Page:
Jaishankar meets China's Wang Yi, says unilateral change of status quo along LAC not acceptable to India2 min read . Updated: 15 Jul 2021, 05:08 AM IST
- Jaishankar met Wang Yi of China on the sidelines of Dushanbe SCO Foreign Ministers Meeting
Ladakh standoff: External Affairs Minister S Jaishankar on Wednesday met China's State Councilor Wang Yi and told him that unilateral change of status quo along the LAC was not acceptable to India. Jaishankar had a one-hour meeting with China's Foreign Minister Wang Yi on the sidelines of Dushanbe SCO Foreign Ministers Meeting.
"Discussions focused on the outstanding issues along the LAC in the Western Sector. Highlighted that unilateral change of status quo is not acceptable. Full restoration and maintenance of peace and tranquility in border areas is essential for development of our ties. Agreed on convening an early meeting of the Senior Military Commanders," the foreign minister said.
Both the leaders had a detailed exchange of views on the current situation along the Line of Actual Control (LAC) in Eastern Ladakh. Jaishankar pointed out to Wang Yi that disengagement in Pangong Lake area earlier this year had created conditions for resolving remaining issues. "It was expected that China would work with us towards this objective but situation in remaining areas is still unresolved," he said.
Jaishankar also recalled that both sides had agreed that a prolongation of the existing situation was not in the interest of either side. "It was visibly impacting the relationship in a negative manner," the MEA said.
Assessing the overall relationship, Jaishankar emphasized that maintenance of peace and tranquility in the border areas had been the foundation for the development of ties since 1988. "The attempts to change status quo last year that also disregarded commitments under the 1993 and 1996 agreements have inevitably affected ties," he said.
"It was, therefore, in mutual interest that the two sides work towards early resolution of the remaining issues along the LAC in Eastern Ladakh, while fully abiding by bilateral agreements and protocols," he added.
In May this year, Jaishankar had said that the relationship with Chian was at a crossroads and which direction both the countries go depends on whether Beijing will adhere to the consensus. "Whether it will follow through on the agreements which we both have made...What is very clear in the last year is that border tensions cannot continue with cooperation in other areas," he had said.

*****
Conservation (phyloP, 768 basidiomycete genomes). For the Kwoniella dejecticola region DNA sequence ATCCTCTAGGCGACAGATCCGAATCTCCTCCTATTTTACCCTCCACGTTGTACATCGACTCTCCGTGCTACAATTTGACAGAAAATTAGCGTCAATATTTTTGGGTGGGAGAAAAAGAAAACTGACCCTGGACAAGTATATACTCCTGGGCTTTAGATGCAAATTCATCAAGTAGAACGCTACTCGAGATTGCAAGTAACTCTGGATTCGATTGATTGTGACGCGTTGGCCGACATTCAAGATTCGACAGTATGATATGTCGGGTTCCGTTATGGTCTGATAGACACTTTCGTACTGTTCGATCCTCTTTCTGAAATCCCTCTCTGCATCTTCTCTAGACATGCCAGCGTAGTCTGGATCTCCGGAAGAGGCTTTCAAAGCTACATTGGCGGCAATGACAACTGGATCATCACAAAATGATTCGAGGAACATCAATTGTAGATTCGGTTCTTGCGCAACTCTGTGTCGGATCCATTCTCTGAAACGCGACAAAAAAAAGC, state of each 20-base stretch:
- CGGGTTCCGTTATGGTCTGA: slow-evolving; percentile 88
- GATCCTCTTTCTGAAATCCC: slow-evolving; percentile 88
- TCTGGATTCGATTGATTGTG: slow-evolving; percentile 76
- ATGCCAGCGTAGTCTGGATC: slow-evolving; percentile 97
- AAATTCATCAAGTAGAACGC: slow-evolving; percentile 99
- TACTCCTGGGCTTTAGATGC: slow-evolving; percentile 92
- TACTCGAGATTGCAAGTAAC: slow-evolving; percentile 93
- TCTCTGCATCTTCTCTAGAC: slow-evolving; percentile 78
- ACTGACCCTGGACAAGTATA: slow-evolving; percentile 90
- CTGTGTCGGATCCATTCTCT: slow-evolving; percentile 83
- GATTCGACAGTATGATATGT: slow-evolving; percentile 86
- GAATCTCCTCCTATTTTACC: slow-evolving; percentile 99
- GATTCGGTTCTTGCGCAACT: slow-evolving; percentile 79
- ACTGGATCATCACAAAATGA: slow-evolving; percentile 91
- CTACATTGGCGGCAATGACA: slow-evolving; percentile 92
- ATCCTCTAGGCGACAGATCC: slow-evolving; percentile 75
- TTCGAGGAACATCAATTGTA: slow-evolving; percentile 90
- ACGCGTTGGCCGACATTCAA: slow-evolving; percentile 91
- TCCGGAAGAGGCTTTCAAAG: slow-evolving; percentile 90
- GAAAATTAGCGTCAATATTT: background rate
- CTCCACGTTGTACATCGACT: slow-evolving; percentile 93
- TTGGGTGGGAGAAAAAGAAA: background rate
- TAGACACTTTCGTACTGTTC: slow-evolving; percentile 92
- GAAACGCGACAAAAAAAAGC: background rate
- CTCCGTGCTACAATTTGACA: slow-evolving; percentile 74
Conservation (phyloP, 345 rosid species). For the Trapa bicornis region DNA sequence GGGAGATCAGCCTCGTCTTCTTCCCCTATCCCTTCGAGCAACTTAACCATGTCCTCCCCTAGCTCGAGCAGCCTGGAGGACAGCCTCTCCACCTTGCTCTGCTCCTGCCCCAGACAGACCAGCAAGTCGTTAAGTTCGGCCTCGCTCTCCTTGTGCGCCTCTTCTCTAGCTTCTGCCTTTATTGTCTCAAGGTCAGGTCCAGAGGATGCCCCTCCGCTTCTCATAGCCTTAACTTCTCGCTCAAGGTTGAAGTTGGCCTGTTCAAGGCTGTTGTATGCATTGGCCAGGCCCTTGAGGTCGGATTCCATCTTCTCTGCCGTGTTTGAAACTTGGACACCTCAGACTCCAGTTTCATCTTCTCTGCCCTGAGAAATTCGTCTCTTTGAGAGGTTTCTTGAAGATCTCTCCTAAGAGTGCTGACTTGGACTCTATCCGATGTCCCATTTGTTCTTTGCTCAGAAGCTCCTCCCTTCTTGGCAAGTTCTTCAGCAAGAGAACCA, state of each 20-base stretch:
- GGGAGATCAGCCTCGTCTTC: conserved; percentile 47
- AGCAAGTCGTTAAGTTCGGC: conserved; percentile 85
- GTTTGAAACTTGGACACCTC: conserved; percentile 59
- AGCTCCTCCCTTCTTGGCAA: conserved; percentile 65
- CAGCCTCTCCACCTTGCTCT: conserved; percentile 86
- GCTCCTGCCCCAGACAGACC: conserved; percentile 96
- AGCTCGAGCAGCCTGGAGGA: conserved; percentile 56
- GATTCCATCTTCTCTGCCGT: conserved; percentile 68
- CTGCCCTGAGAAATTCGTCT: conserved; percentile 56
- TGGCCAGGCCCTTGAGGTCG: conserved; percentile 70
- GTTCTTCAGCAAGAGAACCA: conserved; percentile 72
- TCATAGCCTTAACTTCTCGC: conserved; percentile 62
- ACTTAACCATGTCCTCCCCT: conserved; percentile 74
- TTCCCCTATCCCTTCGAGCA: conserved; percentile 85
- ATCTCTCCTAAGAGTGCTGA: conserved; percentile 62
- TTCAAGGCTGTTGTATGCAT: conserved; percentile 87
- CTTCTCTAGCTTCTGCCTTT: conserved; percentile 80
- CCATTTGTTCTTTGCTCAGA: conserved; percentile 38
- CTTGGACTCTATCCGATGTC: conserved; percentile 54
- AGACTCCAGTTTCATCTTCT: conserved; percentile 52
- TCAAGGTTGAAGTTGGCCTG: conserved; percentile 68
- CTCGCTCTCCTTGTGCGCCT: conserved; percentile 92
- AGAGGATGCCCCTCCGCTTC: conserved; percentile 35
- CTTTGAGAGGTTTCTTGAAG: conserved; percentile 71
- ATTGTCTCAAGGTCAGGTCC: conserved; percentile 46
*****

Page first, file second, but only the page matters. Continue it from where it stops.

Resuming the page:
The relationship between New Delhi and Beijing came under severe strain following a deadly clash in the Galwan valley in eastern Ladakh on 15 June 2020.
Following the clash in which 20 Indian soldiers had died, Jaishankar had spoken to Wang Yi and had conveyed the protest of India in the "strongest terms".
Chinese casualties in the clash were reported to be between 25 and 40 ( a report said it was 60 plus) but Beijing said that four of its soldiers had died.
During his phone call with Wang Yi, Jaishankar had said that the Chinese side had sought to erect a structure in Galwan valley on India side of the LAC.
"While this became a source of dispute, the Chinese side took pre-meditated and planned action that was directly responsible for the resulting violence and casualties. It reflected an intent to change the facts on ground in violation of all our agreements to not change the status quo," he had said.
The Foreign Minister had underlined that this "unprecedented development will have a serious impact" on the bilateral relationship. He asked China to reassess its actions and take "corrective steps".
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